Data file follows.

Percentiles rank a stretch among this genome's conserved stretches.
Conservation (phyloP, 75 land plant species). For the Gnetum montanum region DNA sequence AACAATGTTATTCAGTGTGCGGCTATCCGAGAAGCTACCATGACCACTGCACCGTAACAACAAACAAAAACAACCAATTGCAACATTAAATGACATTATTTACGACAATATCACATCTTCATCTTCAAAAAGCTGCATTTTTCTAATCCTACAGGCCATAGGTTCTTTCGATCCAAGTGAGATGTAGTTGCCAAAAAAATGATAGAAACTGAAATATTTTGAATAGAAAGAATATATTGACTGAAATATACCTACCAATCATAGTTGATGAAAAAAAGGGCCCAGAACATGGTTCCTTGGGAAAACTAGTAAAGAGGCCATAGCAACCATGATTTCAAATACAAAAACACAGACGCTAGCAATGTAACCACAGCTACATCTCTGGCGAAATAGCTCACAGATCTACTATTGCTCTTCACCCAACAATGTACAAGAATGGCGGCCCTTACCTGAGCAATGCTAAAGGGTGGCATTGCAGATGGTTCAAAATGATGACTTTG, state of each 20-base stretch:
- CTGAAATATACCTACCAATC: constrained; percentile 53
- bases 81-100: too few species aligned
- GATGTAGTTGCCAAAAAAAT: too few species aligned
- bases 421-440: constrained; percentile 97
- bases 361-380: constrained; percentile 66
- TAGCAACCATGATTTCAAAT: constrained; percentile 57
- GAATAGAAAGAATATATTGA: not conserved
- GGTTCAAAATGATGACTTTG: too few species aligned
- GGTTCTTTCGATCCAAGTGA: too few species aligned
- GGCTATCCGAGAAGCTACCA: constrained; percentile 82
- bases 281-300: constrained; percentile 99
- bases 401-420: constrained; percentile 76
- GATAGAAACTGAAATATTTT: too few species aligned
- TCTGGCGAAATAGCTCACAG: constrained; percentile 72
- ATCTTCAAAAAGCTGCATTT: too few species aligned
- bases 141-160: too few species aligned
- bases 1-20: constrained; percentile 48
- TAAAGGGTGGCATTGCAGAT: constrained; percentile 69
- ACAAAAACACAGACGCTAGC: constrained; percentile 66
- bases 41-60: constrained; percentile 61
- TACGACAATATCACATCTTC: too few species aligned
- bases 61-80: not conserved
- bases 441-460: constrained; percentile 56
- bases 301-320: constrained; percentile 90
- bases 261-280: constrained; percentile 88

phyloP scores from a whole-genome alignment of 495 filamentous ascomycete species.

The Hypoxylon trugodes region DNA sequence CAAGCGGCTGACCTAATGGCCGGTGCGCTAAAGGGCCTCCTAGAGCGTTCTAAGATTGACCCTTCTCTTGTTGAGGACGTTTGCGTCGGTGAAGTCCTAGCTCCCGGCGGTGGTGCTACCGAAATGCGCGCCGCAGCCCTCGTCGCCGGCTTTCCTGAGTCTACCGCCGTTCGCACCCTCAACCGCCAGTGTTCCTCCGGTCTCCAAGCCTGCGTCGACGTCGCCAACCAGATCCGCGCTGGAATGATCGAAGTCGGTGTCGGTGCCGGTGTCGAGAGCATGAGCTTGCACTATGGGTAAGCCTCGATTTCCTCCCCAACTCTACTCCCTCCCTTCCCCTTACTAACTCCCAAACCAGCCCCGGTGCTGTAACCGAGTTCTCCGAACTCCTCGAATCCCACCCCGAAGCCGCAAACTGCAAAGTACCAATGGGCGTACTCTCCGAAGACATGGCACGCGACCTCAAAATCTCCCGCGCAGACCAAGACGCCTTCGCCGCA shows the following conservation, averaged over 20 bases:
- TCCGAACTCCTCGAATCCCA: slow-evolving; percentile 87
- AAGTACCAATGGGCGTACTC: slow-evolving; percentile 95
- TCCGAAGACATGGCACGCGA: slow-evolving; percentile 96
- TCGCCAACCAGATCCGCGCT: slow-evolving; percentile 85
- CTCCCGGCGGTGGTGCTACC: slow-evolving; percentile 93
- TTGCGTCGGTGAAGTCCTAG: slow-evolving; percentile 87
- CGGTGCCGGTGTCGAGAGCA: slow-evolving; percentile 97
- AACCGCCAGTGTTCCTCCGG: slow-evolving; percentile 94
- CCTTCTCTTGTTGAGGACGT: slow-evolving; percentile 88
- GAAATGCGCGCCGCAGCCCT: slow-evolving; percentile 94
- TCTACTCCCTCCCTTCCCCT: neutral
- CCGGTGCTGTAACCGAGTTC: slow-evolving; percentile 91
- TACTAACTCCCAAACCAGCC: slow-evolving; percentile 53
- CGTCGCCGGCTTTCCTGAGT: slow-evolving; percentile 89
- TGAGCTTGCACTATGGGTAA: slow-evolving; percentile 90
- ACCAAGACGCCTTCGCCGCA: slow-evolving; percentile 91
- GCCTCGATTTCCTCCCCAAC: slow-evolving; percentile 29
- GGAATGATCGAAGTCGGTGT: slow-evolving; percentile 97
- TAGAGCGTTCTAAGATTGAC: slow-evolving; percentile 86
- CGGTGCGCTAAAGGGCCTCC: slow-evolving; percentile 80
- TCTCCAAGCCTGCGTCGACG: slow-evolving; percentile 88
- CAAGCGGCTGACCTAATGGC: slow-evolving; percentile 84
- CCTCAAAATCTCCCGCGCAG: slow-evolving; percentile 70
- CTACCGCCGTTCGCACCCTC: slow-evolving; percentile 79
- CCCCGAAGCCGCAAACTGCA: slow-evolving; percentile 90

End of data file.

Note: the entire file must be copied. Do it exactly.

Percentiles rank a stretch among this genome's conserved stretches.
Conservation (phyloP, 75 land plant species). For the Gnetum montanum region DNA sequence AACAATGTTATTCAGTGTGCGGCTATCCGAGAAGCTACCATGACCACTGCACCGTAACAACAAACAAAAACAACCAATTGCAACATTAAATGACATTATTTACGACAATATCACATCTTCATCTTCAAAAAGCTGCATTTTTCTAATCCTACAGGCCATAGGTTCTTTCGATCCAAGTGAGATGTAGTTGCCAAAAAAATGATAGAAACTGAAATATTTTGAATAGAAAGAATATATTGACTGAAATATACCTACCAATCATAGTTGATGAAAAAAAGGGCCCAGAACATGGTTCCTTGGGAAAACTAGTAAAGAGGCCATAGCAACCATGATTTCAAATACAAAAACACAGACGCTAGCAATGTAACCACAGCTACATCTCTGGCGAAATAGCTCACAGATCTACTATTGCTCTTCACCCAACAATGTACAAGAATGGCGGCCCTTACCTGAGCAATGCTAAAGGGTGGCATTGCAGATGGTTCAAAATGATGACTTTG, state of each 20-base stretch:
- CTGAAATATACCTACCAATC: constrained; percentile 53
- bases 81-100: too few species aligned
- GATGTAGTTGCCAAAAAAAT: too few species aligned
- bases 421-440: constrained; percentile 97
- bases 361-380: constrained; percentile 66
- TAGCAACCATGATTTCAAAT: constrained; percentile 57
- GAATAGAAAGAATATATTGA: not conserved
- GGTTCAAAATGATGACTTTG: too few species aligned
- GGTTCTTTCGATCCAAGTGA: too few species aligned
- GGCTATCCGAGAAGCTACCA: constrained; percentile 82
- bases 281-300: constrained; percentile 99
- bases 401-420: constrained; percentile 76
- GATAGAAACTGAAATATTTT: too few species aligned
- TCTGGCGAAATAGCTCACAG: constrained; percentile 72
- ATCTTCAAAAAGCTGCATTT: too few species aligned
- bases 141-160: too few species aligned
- bases 1-20: constrained; percentile 48
- TAAAGGGTGGCATTGCAGAT: constrained; percentile 69
- ACAAAAACACAGACGCTAGC: constrained; percentile 66
- bases 41-60: constrained; percentile 61
- TACGACAATATCACATCTTC: too few species aligned
- bases 61-80: not conserved
- bases 441-460: constrained; percentile 56
- bases 301-320: constrained; percentile 90
- bases 261-280: constrained; percentile 88

phyloP scores from a whole-genome alignment of 495 filamentous ascomycete species.

The Hypoxylon trugodes region DNA sequence CAAGCGGCTGACCTAATGGCCGGTGCGCTAAAGGGCCTCCTAGAGCGTTCTAAGATTGACCCTTCTCTTGTTGAGGACGTTTGCGTCGGTGAAGTCCTAGCTCCCGGCGGTGGTGCTACCGAAATGCGCGCCGCAGCCCTCGTCGCCGGCTTTCCTGAGTCTACCGCCGTTCGCACCCTCAACCGCCAGTGTTCCTCCGGTCTCCAAGCCTGCGTCGACGTCGCCAACCAGATCCGCGCTGGAATGATCGAAGTCGGTGTCGGTGCCGGTGTCGAGAGCATGAGCTTGCACTATGGGTAAGCCTCGATTTCCTCCCCAACTCTACTCCCTCCCTTCCCCTTACTAACTCCCAAACCAGCCCCGGTGCTGTAACCGAGTTCTCCGAACTCCTCGAATCCCACCCCGAAGCCGCAAACTGCAAAGTACCAATGGGCGTACTCTCCGAAGACATGGCACGCGACCTCAAAATCTCCCGCGCAGACCAAGACGCCTTCGCCGCA shows the following conservation, averaged over 20 bases:
- TCCGAACTCCTCGAATCCCA: slow-evolving; percentile 87
- AAGTACCAATGGGCGTACTC: slow-evolving; percentile 95
- TCCGAAGACATGGCACGCGA: slow-evolving; percentile 96
- TCGCCAACCAGATCCGCGCT: slow-evolving; percentile 85
- CTCCCGGCGGTGGTGCTACC: slow-evolving; percentile 93
- TTGCGTCGGTGAAGTCCTAG: slow-evolving; percentile 87
- CGGTGCCGGTGTCGAGAGCA: slow-evolving; percentile 97
- AACCGCCAGTGTTCCTCCGG: slow-evolving; percentile 94
- CCTTCTCTTGTTGAGGACGT: slow-evolving; percentile 88
- GAAATGCGCGCCGCAGCCCT: slow-evolving; percentile 94
- TCTACTCCCTCCCTTCCCCT: neutral
- CCGGTGCTGTAACCGAGTTC: slow-evolving; percentile 91
- TACTAACTCCCAAACCAGCC: slow-evolving; percentile 53
- CGTCGCCGGCTTTCCTGAGT: slow-evolving; percentile 89
- TGAGCTTGCACTATGGGTAA: slow-evolving; percentile 90
- ACCAAGACGCCTTCGCCGCA: slow-evolving; percentile 91
- GCCTCGATTTCCTCCCCAAC: slow-evolving; percentile 29
- GGAATGATCGAAGTCGGTGT: slow-evolving; percentile 97
- TAGAGCGTTCTAAGATTGAC: slow-evolving; percentile 86
- CGGTGCGCTAAAGGGCCTCC: slow-evolving; percentile 80
- TCTCCAAGCCTGCGTCGACG: slow-evolving; percentile 88
- CAAGCGGCTGACCTAATGGC: slow-evolving; percentile 84
- CCTCAAAATCTCCCGCGCAG: slow-evolving; percentile 70
- CTACCGCCGTTCGCACCCTC: slow-evolving; percentile 79
- CCCCGAAGCCGCAAACTGCA: slow-evolving; percentile 90